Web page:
Source suicide prompts soul searching
I was on Interstate 95 heading back to The Miami Herald last summer when I received a call that Arthur Teele Jr. – the former Miami Commission chairman I had spent more than a year investigating and questioning – had shot himself in the newspaper building lobby.
When I arrived 10 minutes later, cops had sealed off One Herald Plaza, which was surrounded by TV crews and reporters sniffing around for color and sound bites. Teele’s body lay on the shiny terrazzo floor, blood framing his head, his trademark oversized glasses resting inches from one hand, the gun near the other.
Teele – a person of such fierce disposition that he once clocked a lobbyist in the face and bragged about his kills as a decorated soldier in Vietnam – had taken his life with a bullet to the head.
He was a troubled man at the time of his suicide in July 2005. He had been removed from office after being arrested on state corruption charges. Prosecutors accused him of taking more than $100,000 in kickbacks from contracts given to developers through a quasi-governmental city agency he chaired – money intended for some of Miami’s poorest residents. The Feds charged him a few days earlier with money laundering and fraud. He had gone deep into debt to help pay his legal bills.
Then came what appears to be the last straw: hours before Teele killed himself, an alternative tabloid, the Miami New Times, published a tawdry account of his alleged, uncorroborated exploits with drugs and a male prostitute, taken verbatim from the files of the Miami-Dade State Attorneys Office.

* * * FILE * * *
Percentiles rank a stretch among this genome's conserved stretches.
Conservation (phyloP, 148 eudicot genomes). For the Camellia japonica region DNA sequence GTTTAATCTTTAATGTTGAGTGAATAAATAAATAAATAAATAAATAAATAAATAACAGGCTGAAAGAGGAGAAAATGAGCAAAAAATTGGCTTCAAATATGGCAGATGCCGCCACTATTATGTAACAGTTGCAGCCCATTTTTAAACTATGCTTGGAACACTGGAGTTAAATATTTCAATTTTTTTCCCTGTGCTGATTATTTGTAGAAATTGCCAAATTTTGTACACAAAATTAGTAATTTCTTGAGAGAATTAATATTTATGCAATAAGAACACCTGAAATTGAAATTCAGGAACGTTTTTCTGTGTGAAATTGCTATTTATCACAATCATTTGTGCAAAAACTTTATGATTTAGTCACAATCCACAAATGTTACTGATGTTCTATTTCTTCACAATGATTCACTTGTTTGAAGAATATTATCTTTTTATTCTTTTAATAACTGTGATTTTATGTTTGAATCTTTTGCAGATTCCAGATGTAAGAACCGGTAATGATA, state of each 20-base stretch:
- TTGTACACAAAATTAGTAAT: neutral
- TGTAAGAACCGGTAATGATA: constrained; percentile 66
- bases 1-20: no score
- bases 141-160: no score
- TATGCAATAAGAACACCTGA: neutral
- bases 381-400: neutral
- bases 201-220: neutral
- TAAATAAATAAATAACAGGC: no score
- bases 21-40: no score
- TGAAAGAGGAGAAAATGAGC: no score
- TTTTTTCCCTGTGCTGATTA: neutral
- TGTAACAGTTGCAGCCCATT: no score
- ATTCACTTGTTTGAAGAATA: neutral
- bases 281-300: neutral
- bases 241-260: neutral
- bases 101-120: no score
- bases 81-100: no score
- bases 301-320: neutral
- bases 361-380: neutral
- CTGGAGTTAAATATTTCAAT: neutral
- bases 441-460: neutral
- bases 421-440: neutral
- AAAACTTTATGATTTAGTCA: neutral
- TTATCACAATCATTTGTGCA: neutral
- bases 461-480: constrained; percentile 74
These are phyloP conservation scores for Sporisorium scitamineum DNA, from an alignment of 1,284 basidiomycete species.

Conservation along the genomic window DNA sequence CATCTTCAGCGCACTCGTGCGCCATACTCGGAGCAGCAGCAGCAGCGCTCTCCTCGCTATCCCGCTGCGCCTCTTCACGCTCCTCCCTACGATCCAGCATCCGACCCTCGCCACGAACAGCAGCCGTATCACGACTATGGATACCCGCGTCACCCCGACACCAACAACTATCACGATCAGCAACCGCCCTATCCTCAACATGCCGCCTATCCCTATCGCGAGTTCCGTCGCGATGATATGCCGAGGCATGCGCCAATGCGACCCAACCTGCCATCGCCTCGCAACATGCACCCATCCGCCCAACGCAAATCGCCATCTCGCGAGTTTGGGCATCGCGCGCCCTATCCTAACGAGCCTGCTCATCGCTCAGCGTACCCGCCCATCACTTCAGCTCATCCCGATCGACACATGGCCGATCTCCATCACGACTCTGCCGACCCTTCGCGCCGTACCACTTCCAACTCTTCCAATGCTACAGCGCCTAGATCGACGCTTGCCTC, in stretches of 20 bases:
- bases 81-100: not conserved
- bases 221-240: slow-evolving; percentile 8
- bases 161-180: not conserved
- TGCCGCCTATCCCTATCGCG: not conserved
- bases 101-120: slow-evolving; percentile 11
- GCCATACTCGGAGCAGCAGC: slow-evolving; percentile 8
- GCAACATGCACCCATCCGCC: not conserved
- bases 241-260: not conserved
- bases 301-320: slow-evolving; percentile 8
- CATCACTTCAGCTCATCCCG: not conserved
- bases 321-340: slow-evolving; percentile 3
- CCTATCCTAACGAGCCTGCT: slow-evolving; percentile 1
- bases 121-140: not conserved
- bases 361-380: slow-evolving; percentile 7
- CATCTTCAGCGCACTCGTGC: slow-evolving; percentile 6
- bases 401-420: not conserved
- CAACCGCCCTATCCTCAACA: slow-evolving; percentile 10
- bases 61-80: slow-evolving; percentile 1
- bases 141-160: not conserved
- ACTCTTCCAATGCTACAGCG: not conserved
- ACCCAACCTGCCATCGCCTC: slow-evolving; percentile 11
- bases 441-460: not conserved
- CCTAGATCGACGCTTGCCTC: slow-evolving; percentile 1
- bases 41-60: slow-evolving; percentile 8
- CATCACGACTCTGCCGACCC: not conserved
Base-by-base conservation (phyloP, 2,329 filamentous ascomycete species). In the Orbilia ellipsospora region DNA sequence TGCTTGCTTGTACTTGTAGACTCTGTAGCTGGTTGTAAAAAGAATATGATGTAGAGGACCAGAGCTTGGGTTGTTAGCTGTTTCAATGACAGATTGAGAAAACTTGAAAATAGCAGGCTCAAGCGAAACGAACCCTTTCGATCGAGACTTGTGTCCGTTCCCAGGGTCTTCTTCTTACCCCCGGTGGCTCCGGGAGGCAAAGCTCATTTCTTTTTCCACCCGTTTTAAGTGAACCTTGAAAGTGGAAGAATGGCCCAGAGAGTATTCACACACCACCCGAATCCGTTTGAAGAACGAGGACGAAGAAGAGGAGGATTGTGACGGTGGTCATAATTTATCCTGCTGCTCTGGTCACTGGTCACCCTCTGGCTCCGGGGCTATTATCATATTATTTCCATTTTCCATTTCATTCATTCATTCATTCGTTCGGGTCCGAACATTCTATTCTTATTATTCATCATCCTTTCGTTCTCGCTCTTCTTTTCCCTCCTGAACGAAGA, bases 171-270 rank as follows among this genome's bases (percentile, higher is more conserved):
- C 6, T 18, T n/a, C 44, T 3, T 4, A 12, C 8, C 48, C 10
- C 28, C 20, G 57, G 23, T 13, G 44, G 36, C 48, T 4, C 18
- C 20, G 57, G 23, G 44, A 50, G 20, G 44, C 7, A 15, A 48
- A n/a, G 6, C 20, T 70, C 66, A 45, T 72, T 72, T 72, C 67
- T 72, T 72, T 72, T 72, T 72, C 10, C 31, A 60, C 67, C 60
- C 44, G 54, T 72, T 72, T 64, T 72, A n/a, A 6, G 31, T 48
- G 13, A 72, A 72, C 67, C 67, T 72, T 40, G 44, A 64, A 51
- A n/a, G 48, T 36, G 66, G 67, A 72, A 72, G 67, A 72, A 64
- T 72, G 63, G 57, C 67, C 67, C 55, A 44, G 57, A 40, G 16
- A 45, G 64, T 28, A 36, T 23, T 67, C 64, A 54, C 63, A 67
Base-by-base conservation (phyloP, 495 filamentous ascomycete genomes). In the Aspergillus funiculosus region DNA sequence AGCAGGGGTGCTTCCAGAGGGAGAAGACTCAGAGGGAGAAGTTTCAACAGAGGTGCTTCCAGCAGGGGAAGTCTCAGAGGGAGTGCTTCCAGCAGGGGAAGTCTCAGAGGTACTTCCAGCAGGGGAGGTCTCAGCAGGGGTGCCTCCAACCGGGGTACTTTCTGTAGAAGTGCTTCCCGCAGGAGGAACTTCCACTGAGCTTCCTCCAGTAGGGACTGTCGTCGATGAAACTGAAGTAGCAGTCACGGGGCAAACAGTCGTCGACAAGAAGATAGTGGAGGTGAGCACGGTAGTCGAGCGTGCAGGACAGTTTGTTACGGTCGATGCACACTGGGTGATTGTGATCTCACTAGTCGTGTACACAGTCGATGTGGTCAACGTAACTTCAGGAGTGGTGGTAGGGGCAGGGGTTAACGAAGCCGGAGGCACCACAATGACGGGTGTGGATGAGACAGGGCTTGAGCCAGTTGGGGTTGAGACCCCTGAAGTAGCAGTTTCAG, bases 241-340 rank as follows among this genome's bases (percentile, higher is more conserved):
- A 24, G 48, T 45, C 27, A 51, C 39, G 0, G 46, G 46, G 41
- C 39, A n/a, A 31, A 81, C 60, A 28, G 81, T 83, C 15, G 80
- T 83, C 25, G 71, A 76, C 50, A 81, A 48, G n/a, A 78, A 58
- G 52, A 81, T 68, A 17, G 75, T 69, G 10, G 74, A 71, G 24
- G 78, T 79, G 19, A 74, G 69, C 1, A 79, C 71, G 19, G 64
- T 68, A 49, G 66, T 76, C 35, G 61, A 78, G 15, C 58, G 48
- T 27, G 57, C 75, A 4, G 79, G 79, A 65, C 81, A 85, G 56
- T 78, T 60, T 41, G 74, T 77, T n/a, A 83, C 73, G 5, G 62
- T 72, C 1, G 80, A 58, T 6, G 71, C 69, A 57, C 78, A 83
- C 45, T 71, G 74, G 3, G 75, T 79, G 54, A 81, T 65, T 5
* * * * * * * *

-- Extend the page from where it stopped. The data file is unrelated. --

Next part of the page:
I had spent almost two years focusing on the obscure city agency that Teele chaired, the Community Redevelopment Agency (CRA), and some of his questionable activities in that capacity. The CRA, which operated with public funding outside of the city of Miami’s charter, oversaw redeveloping Overtown, one of America’s poorest neighborhoods, according to the U.S. Census.
One of my stories detailed how Teele ordered the CRA to hire a convicted prostitute and thief. She was eventually fired. Another story detailed a questionable deal Teele brokered to build parking lots in a place where many residents don’t own cars. These lots remained empty years after they were built.
Investigators used my stories to help formulate the corruption charges against him.
Teele spent long hours with me, several times over lunch, talking about his ideas for expanding the boundaries of the CRA, explaining the agency’s problems such as the gaping holes in its accounting and finances, and lambasting me for asking about them. Some of the last times I interviewed him, the conversation dissolved into angry tirades on the “yellow journalism” that he accused me of doing.
Teele went to Herald Executive Editor Tom Fiedler demanding my removal from the Miami City Hall beat, saying my coverage was racially biased. Teele was an African-American. I’m Hispanic. Fiedler stood his ground, telling Teele my coverage was fair and that I would continue to cover the city and the CRA.